I love that the design field allows me to keep exploring many different worlds. In any given week, I might be working in the food sector, or cosmetics, or in the education field, or entertainment, or a church or other non-profit.  I get to witness the work God is doing a variety of fields and in a variety of people.  With each new project, I have an opportunity to work at character, embracing my convictions and gifts, and treating others not just how I would like to be treated, but as unique children of God, each with their own gifts and story to tell.

Connect with Rafael:
Email / Website / Twitter / Instagram

Rafael is a board member for MennoMedia. In addition to running R3 Design, Rafael and his wife Elisabeth are raising their three young children, Isabela, Thiago and Ana Sofia. They currently live in Goshen, Ind., and are members of Berkey Avenue Mennonite Church.

This blog post appeared originally at The website, sponsored by MHS and developed for non-profit leaders and organizations to support them as they reflect on and integrate Anabaptist values and themes with organizational life.

God’s Abundance: Inside the MennoMedia Board

By Melissa Miller


Earlier this month, I joined my husband and a couple of friends for a few days of camping in the Canadian wilderness. (Nopiming Provincial Park, Manitoba, to be precise.) We canoed the lakes and hiked the trails, fed the mosquitoes and ate the fish we caught. We woke to the call of the loons, and at night, tucked into our tents under a splash of starry lights. A short vacation packed with gratitude for God’s beautiful world and offering deep peace and relaxation.


On one island, we found a mass of blueberry bushes, loaded with plump juicy fruit. The plentiful sunshine and rain this summer likely contributed to the plants’ productivity, and the island’s isolation meant no humans (or bears) had harvested before us. We gathered lots of berries, eating some and carrying more back to our site, to add to the evening’s bannock. Another example of how God provides – abundantly.

Abundance and scarcity have been on the minds of MennoMedia board members recently. One of the results of a self-assessment inventory that we completed in the spring identified shortages on the board. We find ourselves wanting to add skills in the areas of new technologies competence, board governance, and financial management. At the same time, we are grateful for the skills and gifts present in the current board.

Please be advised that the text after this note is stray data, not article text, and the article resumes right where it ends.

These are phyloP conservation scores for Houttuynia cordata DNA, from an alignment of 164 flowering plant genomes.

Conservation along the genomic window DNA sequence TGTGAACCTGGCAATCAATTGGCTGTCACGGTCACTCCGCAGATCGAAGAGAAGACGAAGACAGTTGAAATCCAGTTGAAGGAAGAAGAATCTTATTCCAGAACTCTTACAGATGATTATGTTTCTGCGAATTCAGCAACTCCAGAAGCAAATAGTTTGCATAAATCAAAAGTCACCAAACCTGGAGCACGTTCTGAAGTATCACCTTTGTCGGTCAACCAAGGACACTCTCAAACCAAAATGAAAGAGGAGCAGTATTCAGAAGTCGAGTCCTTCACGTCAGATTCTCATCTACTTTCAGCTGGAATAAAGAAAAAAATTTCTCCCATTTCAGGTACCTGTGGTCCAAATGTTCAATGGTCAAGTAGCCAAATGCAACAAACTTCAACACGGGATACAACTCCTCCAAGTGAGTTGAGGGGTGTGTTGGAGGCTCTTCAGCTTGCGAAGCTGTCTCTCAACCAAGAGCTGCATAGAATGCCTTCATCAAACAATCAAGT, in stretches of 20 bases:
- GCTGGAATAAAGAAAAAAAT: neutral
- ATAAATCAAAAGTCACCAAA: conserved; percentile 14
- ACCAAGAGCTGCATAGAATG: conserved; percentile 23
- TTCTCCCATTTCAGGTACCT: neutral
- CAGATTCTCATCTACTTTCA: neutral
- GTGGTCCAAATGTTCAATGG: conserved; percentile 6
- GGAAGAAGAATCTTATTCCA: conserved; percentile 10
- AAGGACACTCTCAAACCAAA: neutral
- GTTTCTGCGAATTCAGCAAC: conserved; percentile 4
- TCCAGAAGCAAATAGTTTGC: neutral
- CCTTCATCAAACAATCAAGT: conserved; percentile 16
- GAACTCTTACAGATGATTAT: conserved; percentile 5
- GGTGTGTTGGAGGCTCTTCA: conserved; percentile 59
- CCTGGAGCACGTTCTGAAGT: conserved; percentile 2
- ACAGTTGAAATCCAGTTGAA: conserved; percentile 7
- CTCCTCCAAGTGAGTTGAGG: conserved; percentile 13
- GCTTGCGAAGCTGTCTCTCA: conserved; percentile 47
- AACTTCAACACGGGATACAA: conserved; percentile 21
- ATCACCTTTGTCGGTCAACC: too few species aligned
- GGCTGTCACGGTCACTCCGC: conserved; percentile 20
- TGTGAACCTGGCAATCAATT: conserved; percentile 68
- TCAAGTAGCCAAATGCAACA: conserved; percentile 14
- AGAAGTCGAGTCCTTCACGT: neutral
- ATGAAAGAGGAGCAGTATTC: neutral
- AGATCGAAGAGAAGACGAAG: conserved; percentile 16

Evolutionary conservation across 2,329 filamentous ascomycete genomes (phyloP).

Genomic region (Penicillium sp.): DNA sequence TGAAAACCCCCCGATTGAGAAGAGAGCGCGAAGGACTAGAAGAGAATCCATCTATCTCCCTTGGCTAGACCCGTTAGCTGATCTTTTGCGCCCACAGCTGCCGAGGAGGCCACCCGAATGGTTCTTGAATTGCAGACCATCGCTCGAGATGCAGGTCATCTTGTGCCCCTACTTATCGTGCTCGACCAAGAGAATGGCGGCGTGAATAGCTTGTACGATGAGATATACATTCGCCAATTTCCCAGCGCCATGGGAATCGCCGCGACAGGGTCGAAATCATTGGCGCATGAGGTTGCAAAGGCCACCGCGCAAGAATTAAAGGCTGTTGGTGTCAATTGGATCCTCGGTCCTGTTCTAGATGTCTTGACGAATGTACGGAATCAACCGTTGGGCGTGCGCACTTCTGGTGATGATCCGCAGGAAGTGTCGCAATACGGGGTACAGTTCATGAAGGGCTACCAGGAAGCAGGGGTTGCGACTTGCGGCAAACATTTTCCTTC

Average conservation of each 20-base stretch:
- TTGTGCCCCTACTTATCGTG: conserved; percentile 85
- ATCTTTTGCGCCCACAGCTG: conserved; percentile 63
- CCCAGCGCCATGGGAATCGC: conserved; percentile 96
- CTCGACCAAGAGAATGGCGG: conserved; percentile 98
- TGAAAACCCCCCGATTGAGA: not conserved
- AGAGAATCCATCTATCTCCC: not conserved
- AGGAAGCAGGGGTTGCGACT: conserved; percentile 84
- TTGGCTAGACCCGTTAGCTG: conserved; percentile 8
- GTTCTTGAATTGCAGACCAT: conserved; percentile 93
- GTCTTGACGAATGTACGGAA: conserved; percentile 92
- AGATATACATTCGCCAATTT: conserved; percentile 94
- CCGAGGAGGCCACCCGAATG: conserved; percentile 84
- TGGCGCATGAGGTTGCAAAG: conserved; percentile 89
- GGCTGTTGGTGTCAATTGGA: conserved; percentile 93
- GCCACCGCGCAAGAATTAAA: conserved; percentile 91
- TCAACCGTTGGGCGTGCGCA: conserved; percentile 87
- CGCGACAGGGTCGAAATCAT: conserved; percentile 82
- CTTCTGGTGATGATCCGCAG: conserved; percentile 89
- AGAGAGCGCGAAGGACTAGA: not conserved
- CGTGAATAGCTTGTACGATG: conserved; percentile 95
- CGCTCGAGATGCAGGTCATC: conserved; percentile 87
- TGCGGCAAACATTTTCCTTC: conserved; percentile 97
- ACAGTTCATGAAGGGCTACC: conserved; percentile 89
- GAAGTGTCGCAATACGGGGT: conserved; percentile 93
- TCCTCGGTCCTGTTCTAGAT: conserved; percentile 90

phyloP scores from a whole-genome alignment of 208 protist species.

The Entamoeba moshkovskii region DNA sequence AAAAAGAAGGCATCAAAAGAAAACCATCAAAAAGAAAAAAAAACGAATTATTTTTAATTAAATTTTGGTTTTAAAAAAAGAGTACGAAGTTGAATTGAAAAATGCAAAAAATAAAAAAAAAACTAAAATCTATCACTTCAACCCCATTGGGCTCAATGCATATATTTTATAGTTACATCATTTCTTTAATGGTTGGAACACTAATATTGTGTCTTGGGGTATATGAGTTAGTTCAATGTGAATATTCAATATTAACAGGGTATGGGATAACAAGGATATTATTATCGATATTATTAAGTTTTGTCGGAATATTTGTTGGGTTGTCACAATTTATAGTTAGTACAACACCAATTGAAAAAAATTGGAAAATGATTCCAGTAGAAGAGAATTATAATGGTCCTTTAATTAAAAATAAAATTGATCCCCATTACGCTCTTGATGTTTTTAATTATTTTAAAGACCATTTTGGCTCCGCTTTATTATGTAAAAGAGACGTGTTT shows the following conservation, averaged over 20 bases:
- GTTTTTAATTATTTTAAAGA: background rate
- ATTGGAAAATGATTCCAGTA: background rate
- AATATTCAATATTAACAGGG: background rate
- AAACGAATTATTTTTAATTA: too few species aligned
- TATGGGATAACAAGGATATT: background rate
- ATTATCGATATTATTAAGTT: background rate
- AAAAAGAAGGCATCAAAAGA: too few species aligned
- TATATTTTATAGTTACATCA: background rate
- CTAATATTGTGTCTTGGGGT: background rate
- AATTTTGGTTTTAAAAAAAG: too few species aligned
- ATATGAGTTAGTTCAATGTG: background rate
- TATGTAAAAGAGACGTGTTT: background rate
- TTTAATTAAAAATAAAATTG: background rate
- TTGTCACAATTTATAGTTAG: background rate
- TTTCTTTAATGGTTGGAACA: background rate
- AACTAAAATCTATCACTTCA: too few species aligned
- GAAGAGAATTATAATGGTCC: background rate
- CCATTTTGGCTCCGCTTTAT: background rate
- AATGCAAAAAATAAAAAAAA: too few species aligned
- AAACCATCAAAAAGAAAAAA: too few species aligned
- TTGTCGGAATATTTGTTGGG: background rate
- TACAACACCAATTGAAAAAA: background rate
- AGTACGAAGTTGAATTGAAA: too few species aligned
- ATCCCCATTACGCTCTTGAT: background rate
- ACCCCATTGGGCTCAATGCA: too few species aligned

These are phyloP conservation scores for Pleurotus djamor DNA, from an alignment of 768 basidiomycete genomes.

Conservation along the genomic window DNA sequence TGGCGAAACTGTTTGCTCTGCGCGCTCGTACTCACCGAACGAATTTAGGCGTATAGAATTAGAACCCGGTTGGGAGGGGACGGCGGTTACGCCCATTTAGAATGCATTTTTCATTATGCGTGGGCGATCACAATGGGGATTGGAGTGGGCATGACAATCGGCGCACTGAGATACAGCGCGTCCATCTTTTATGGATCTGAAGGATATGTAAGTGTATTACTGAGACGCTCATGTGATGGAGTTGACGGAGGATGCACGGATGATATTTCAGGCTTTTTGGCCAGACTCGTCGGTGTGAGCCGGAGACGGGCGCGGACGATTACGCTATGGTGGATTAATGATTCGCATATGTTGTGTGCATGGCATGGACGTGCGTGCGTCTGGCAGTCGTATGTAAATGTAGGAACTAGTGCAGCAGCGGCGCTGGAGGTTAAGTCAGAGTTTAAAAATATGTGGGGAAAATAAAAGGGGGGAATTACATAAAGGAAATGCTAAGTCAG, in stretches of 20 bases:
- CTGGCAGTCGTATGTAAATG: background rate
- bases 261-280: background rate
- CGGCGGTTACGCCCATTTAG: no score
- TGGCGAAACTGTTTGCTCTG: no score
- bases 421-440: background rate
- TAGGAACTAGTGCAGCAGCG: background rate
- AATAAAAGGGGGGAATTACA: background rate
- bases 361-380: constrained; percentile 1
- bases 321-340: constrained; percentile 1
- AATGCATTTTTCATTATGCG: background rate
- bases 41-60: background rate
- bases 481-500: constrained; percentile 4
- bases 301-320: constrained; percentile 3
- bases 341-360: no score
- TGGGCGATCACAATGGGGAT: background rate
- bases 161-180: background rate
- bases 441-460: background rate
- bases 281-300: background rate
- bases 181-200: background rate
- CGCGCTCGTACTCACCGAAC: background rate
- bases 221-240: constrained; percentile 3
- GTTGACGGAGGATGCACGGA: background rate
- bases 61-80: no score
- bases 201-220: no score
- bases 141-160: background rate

Recently I sat down with Hilda Hildebrand, moderator of MC Canada and a member of the Joint Executive Committee, which has responsibility for managing the relationship between MennoMedia and our two denominations, Mennonite Church Canada and Mennonite Church USA. Hilda, who has considerable board experience, brought a grid to help us consider who is currently on the board and the skills they possess. I found the exercise of plotting skills on the grid to be a useful and encouraging one. God has abundantly blessed us with members who have gifts they are willing to share.

For example, there are business people on the board, who bring their experiences with product development, customers, and balance sheets. There are entrepreneurs with vision and a capacity to take risks. Other skills include legal expertise and communication skills. To a person, there is an abundance of good will towards MennoMedia and our churches. Many of us have benefitted from church resources in the past, and serve on the board because we want to ensure such resources continue to be available in the future. The mission statement of MennoMedia – “to engage and shape church and society with resources for living Christian faith from an Anabaptist perspective” – resonates well on the  board.

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Even as we seek new members to strengthen the board and bring additional skills, we declare that God provides. Restful pauses where we contemplate God’s beautiful creation. Astonishing wild blueberries. Faithful and talented people to sit on boards and work in church agencies. Let’s give thanks for gifts that can be put to good creative use, like those wonderful blueberries.


I’d love to hear from you in a comment here or an email sent to

Cheers, Melissa Miller, Board President of MennoMedia

Photos by Esther Epp-Tiessen